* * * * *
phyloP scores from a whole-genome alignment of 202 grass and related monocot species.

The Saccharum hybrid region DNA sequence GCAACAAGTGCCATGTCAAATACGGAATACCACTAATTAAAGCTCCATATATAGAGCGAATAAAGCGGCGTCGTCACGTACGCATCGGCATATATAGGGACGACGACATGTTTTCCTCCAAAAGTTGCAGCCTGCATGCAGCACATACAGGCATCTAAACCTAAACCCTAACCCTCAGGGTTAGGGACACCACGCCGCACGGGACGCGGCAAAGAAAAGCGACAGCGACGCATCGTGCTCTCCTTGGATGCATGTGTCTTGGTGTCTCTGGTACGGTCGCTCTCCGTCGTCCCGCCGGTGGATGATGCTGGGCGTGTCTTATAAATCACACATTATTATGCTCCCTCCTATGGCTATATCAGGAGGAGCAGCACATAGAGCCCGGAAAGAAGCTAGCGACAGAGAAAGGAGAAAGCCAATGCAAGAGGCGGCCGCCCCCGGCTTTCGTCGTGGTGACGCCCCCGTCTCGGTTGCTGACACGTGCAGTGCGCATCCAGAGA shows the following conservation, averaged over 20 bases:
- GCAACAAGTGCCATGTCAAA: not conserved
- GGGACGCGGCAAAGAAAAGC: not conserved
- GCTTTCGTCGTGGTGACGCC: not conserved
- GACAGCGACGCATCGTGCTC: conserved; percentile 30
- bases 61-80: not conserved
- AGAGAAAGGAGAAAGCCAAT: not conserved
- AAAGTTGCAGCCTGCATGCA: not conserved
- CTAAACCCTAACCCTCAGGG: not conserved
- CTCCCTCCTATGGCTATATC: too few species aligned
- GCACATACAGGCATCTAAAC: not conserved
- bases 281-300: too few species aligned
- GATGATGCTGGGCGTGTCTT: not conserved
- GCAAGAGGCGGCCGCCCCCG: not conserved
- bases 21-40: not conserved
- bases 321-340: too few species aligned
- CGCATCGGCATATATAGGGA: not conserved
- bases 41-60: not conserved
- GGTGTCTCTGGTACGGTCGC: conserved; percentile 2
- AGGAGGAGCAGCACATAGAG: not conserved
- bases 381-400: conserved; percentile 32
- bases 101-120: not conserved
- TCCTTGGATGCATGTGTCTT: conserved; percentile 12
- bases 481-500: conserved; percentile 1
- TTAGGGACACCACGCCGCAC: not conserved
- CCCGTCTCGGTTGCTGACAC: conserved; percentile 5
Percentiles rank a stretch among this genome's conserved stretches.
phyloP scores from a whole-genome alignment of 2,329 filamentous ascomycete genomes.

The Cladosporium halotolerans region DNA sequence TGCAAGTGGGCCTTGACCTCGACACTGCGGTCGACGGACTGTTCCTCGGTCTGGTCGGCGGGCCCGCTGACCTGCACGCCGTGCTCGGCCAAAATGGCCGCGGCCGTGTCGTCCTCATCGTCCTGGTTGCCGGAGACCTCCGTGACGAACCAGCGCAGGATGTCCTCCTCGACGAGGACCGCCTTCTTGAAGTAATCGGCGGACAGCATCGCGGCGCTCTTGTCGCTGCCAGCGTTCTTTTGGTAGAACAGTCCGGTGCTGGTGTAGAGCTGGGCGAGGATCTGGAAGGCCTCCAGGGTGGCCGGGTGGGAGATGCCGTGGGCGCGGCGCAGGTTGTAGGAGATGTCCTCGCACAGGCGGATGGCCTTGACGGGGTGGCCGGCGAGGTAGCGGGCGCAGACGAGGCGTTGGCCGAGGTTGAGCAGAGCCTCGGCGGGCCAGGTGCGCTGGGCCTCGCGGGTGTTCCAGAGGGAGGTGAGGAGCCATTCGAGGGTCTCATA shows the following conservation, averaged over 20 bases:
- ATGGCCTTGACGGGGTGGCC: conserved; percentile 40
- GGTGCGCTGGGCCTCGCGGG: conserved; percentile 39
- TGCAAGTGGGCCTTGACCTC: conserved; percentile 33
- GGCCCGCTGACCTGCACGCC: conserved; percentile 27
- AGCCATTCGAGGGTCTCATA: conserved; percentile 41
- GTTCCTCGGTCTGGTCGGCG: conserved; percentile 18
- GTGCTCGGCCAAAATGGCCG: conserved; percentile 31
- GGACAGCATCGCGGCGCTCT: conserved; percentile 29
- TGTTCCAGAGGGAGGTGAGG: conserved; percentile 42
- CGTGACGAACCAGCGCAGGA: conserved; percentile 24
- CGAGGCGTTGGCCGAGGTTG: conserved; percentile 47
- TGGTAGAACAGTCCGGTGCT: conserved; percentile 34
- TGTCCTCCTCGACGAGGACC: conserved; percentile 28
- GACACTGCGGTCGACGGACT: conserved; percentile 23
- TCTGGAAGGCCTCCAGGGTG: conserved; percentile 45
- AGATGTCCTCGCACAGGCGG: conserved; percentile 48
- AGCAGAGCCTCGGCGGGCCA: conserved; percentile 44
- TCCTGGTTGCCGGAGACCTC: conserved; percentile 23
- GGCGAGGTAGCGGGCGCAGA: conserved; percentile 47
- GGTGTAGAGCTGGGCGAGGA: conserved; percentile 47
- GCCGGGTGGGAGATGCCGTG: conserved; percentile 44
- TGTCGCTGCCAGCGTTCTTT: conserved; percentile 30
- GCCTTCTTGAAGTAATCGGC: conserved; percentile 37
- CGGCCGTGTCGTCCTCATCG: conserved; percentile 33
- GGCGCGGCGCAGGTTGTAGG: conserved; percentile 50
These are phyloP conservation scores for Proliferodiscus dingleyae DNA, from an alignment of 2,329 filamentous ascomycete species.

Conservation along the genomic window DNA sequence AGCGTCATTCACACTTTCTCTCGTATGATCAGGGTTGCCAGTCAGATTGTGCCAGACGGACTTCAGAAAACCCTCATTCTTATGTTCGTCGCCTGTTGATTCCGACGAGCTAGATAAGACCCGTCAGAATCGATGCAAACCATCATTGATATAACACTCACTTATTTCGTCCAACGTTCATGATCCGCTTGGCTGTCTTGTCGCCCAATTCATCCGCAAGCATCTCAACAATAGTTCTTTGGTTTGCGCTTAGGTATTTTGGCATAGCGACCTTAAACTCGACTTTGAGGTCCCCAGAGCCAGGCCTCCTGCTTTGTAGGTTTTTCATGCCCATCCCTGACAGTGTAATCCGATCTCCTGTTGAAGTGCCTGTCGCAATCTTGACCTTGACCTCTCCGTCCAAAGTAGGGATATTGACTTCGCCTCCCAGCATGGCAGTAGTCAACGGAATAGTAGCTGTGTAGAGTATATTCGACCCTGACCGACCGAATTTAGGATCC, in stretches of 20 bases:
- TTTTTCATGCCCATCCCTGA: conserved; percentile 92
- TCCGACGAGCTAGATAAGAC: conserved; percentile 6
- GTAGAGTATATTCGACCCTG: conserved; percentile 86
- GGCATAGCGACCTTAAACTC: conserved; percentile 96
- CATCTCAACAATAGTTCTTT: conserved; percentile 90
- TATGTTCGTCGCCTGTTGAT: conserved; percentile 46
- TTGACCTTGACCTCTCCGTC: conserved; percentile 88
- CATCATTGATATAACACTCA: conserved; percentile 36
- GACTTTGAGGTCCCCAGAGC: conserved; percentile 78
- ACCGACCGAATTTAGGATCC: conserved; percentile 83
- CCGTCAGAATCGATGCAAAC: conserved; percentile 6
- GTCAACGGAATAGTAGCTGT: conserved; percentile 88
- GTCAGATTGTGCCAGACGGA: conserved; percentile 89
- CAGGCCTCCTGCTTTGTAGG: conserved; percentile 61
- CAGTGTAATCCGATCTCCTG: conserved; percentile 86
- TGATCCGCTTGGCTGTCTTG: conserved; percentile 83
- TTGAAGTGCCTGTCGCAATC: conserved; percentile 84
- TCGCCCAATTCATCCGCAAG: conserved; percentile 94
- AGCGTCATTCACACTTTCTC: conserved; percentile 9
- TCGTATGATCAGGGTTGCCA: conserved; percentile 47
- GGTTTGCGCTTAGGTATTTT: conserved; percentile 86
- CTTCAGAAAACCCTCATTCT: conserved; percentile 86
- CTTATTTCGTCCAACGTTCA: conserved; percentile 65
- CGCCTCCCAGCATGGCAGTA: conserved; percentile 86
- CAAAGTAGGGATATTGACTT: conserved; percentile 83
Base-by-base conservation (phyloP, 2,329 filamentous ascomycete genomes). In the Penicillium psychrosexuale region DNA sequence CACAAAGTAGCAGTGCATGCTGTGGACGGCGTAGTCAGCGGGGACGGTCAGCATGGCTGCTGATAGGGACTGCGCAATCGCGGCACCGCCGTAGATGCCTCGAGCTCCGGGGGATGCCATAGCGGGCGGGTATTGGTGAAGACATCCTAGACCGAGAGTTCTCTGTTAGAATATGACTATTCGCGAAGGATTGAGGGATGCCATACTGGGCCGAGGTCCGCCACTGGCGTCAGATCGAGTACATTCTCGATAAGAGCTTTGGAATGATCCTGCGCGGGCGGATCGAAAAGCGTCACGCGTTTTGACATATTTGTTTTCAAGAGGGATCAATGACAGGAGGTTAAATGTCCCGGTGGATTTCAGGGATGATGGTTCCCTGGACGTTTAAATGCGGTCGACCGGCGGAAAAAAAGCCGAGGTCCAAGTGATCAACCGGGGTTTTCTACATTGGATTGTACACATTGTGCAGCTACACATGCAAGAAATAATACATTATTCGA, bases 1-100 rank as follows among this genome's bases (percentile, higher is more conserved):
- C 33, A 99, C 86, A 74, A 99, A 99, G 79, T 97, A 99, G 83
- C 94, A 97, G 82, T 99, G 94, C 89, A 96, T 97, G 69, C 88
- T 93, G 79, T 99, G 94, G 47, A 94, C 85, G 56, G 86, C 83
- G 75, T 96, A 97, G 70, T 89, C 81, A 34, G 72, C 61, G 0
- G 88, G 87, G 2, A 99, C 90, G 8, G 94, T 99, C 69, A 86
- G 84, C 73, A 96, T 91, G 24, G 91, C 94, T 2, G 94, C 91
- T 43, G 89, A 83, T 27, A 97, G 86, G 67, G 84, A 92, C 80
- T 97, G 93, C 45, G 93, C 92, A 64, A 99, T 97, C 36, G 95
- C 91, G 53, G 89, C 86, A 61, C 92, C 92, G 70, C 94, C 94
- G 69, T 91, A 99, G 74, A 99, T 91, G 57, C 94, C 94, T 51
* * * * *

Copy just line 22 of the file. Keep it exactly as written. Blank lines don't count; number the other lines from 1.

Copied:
- bases 381-400: conserved; percentile 32